Although Bell and Chilton worked on the album in partnership, tension resulted from a subsequent focus on Chilton.

“We released the record, the reviews started coming in, and the reviews focused on Alex,” Stephens remembers. “I think they focused on Alex because it was more of a writer’s way of introducing the band via someone they’d heard of rather than them crediting Alex with the creation of what Big Star was all about.”

Whatever the writers’ motivations, the focus on Chilton seemed like a slight to Bell, who played such a pivotal role in the conception of #1 Record.

“Chris brought so much to the project that he didn’t feel he got credit for,” says Stephens. “I think Chris was pretty disappointed in the lack of attention that he was paid. That’s probably the primary reason he split. I think he thought he’d have to live under Alex’s shadow.”

Bell quit Big Star before the group got around to making a second album and the group temporarily disbanded after #1 Record failed to make an impression on the record-buying public – most likely as a result of poor distribution.

big star in the street 45 copy The album spawned a couple of singles – Don’t Lie to Me and When My Baby′s Beside Me – neither of which made the charts.

However, the flipside of the latter, In the Street, got some mainstream exposure 17 years later when a cover version was used as the theme to TV’s That ‘70s Show.

Some versions of the Big Star story have Chris Bell playing on some of the group’s second LP, Radio City.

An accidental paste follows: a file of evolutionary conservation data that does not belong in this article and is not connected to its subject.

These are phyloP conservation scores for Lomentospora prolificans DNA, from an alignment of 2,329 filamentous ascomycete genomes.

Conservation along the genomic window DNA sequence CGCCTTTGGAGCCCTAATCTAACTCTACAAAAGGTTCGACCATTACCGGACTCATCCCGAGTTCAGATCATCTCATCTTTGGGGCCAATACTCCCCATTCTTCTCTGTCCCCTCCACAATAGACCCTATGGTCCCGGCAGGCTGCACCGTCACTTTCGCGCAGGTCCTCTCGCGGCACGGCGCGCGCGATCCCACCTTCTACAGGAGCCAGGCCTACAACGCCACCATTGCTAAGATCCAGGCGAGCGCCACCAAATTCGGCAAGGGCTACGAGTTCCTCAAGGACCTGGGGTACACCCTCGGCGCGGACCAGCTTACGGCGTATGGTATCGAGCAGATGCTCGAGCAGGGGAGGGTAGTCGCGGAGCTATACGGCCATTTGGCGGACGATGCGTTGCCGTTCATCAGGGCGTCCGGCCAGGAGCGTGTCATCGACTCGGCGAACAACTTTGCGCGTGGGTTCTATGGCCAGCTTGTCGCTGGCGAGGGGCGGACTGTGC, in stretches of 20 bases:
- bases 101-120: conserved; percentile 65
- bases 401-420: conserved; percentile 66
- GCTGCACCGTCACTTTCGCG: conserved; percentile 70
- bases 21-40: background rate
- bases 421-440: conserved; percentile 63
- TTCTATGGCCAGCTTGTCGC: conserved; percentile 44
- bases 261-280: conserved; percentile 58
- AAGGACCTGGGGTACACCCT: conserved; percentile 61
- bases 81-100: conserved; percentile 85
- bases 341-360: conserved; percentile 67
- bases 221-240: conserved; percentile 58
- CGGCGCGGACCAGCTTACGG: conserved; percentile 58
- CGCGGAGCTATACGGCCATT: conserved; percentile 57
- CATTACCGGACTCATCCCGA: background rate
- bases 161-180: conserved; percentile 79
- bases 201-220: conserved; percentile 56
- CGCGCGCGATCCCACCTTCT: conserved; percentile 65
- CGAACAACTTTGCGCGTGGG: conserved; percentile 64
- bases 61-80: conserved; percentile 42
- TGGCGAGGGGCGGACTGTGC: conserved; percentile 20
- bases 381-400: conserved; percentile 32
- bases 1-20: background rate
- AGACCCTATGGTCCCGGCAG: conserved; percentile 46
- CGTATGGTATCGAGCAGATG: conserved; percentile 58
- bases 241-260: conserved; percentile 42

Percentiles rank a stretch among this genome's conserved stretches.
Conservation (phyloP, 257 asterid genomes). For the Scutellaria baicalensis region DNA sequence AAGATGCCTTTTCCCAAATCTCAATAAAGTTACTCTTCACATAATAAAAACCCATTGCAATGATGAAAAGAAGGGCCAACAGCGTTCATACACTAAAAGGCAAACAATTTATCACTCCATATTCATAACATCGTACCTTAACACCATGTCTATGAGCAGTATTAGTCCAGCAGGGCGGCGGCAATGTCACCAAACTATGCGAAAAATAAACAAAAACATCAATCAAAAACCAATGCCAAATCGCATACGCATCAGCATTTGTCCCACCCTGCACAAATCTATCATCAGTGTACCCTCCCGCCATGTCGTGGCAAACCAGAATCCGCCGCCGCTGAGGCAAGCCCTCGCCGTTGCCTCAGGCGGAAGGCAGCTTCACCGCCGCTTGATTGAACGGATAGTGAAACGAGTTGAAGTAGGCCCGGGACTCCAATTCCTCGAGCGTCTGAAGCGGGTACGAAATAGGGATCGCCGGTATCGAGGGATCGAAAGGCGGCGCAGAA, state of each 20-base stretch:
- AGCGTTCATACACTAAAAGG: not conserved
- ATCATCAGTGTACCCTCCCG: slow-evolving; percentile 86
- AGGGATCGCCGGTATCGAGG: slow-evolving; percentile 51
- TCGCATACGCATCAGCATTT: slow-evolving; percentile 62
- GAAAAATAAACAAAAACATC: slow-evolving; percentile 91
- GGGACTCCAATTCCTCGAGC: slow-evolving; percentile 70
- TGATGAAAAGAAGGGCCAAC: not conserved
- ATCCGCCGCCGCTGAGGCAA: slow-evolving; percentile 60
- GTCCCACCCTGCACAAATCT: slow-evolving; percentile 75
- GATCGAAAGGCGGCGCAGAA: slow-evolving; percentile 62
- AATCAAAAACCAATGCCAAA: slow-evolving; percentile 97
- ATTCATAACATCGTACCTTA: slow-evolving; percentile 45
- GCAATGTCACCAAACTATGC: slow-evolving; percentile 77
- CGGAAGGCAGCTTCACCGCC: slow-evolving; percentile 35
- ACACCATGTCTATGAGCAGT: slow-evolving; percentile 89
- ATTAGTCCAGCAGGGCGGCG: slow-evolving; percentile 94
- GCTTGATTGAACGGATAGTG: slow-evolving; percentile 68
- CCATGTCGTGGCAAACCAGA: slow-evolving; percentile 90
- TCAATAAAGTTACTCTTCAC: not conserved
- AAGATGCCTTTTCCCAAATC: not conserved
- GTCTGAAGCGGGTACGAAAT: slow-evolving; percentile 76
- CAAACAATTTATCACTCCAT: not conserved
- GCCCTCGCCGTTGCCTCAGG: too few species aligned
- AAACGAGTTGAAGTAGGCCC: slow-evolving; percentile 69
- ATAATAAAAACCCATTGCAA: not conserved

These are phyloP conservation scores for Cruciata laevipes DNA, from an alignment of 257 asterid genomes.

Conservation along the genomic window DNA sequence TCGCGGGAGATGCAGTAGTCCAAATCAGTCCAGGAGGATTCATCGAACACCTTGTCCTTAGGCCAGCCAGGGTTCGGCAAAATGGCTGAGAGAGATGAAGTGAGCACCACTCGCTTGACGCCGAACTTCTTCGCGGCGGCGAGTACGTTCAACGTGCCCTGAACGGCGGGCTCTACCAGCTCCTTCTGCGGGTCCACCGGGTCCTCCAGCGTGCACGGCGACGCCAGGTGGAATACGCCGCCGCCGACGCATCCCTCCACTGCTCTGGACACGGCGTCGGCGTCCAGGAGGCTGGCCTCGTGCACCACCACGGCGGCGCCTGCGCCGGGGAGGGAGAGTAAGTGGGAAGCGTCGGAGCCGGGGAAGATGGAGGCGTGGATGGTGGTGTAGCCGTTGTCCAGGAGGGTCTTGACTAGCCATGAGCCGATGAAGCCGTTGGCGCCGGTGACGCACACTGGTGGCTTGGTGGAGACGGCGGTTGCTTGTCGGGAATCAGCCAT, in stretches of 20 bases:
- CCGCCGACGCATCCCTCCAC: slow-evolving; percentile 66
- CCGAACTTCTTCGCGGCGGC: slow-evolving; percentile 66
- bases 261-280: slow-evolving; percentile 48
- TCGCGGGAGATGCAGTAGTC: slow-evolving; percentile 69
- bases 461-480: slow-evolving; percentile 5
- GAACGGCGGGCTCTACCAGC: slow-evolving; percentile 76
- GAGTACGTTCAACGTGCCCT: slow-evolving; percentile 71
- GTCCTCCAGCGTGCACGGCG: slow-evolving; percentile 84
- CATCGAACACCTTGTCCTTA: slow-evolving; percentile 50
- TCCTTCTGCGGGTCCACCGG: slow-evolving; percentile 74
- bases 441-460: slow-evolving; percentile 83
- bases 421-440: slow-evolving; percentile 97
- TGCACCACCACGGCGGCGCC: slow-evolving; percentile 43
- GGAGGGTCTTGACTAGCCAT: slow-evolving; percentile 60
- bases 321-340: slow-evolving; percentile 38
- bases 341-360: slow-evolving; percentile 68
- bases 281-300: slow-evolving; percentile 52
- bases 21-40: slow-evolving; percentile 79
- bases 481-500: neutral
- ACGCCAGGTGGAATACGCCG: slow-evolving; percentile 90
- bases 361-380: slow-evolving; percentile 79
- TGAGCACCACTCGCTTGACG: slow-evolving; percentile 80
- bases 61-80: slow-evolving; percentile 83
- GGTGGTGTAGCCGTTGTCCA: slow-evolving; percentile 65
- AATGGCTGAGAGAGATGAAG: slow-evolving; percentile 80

Big-Star photo 3 What is certain is that a few Bell/Chilton compositions found their way onto Radio City but didn’t credit Bell for his contribution.

“I know that there were songs that he and Alex wrote together – probably Back of a Car was one of them – and when Chris separated from the band, it was like Chris didn’t want to have his name on those songs,” Stephens recalls. “So I think he and Alex kind of divided up the songs they had co-written – Alex took a couple and Chris took a couple – and put their own names on them.”

Beyond the band’s considerable abilities as performers and songwriters, the pairing of Alex Chilton and Chris Bell tapped Big Star into a vein of melancholy that defines their best work and sets them apart from their imitators. Chilton and Jody Stephens followed it for two more albums until Big Star finally collapsed, but the undercurrent of pure sadness was at its most perfect with Chris Bell on hand for #1 Record.


  1. I'd be very interested to find out the full extent of Bell's contribution to Radio City. "O My Soul" always struck me as one of his... The arrangements if not the production, that is. A Bell-produced/co-written Radio City is one of the great What If's in rock n roll (as far as I'm concerned).

    Would love to read your take on the new deluxe reissue of I Am The Cosmos.

  2. Thanks again, DZ. There is a degree of mystery about Chris Bell's involvement on the second album. I think you're right about O My Soul. When I interviewed Ken Stringfellow about Big Star years ago, he said he thought O My Soul had Bell's fingerprints on it, especially the melody of the "You're really a nice girl..." part.

    I haven't heard the new Cosmos yet, but I'm sure I'll get to it soon. So sad that he put so much effort into recoordings that went largely unnoticed until years after he passed.